Avoid an unsatisfactory rating and associated financial penalties by taking steps to rectify issues identified during an audit. Doing this within 60 days for property carriers or 45 days for passenger and hazmat carriers will see their unsatisfactory rating lifted automatically.
Preparing for the audit
The trucking industry is one of the most heavily regulated in America, and the Federal Motor Carrier Safety Administration oversees an array of safety regulations related to it. Their Compliance Safety Accountability program can identify safety issues within an industry while creating programs to help truckers improve their overall safety performance.
FMCSA lacks the resources to audit every trucking company annually; so, to maximize efficiency it has established systems to prioritize carriers for on-site reviews based on their CSA scores and roadside inspection history. In addition, they have experimented with off-site audits that allow inspectors to review records without leaving their offices, saving travel time while simultaneously reviewing more documentation in one sitting.
Off-site audits may be more prevalent these days, but that doesn’t make them any less complex for fleets. Before FMCSA requests an audit, all compliance documents must be organized properly so they can be presented when asked for by auditors – including qualifying new drivers correctly, managing hours of service properly, and having all relevant records and logs ready to show to an FMCSA auditor.
Trucking companies must maintain an exceptional level of accountability with regards to FMCSA regulations and internal policies and procedures, or risk failing their audit and potentially losing operating authority.
Once a carrier fails its audit, FMCSA will provide written documentation highlighting which violations caused its failure and request a corrective action plan be submitted within the time period specified in their failure notification. The plan must outline how they intend to address these violations in the future and ensure that they don’t repeat themselves; failing this could result in being removed from FMCSA registry altogether; so make sure your trucks, drivers and records stay compliant all year-round if you want to stay out of trouble!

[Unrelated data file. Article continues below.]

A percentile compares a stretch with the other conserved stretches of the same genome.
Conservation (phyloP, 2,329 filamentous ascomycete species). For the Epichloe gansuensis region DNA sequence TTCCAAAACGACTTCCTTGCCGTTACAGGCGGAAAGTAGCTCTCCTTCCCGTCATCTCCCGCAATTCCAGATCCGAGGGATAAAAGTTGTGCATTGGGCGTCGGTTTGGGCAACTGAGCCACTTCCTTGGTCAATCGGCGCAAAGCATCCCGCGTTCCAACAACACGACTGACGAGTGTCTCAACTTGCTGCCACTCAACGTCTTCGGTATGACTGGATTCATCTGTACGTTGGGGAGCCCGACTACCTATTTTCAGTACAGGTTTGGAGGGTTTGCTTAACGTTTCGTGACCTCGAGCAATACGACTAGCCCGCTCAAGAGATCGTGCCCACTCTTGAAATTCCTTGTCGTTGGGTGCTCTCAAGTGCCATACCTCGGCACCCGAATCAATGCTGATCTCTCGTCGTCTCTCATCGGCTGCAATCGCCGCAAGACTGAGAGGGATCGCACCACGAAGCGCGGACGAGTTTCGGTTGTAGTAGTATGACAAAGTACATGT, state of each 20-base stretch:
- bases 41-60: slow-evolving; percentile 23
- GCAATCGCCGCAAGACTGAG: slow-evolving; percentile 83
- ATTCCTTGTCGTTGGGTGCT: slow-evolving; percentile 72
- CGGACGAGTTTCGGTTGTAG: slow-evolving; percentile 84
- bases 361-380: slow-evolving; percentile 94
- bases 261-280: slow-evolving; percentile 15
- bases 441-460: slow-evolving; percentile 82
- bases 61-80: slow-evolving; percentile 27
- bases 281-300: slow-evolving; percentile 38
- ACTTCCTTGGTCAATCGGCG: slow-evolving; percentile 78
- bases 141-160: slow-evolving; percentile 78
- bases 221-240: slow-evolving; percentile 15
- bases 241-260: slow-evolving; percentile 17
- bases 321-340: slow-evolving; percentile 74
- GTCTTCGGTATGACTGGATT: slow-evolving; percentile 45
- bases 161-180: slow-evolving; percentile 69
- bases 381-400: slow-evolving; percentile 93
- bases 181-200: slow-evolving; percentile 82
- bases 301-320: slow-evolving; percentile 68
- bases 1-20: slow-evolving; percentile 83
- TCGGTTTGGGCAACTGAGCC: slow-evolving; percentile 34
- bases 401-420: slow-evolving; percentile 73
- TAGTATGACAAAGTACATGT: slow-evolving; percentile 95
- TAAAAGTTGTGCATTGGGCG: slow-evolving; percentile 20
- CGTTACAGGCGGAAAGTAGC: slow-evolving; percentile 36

The audit itself
FMCSA is an agency, but making physical audits of motor carriers each year can be challenging. To overcome this difficulty, the agency developed systems and processes to prioritize carriers for enforcement through its Compliance, Safety, Accountability (CSA) program as well as data-driven methods like roadside inspection performance reporting and crash reporting to identify carriers who might receive less-than-satisfactory safety ratings.
At one time, most DOT inspections took place onsite and required trucking companies to produce huge volumes of paperwork – often filling entire rooms full of driver qualification files and hours-of-service logs. Since COVID-19 pandemic began sweeping through, however, onsite inspections have decreased dramatically while off-site audits continue to grow dramatically; off-site reviews increased last year alone and are on target to double within 2 years.
FMCSA audits require carriers to upload documents through their Safety Measurement System account, which can be an inconvenience for companies that rely on paper records and have yet to fully transition to electronic recordkeeping. The process could take hours and may require scanning or imaging software in order to convert paper documents into an accessible format for investigators – especially large fleets where driver qualification files require scanning or imaging software conversion.
Audits that conclude in failure provide carriers with notices describing violations identified and an order to develop a corrective action plan (CAP) within an acceptable timeline in order to address them; otherwise they risk losing registration with FMCSA.
Preparing for an audit can be time-consuming and heavy, yet essential in ensuring compliance with DOT regulations. By adhering to FMCSRs and company policies while keeping all documents readily available for auditors, a carrier can reduce its impact during an off-site audit or compliance review and avoid being given less-than-satisfactory ratings that might imperil its operating authority.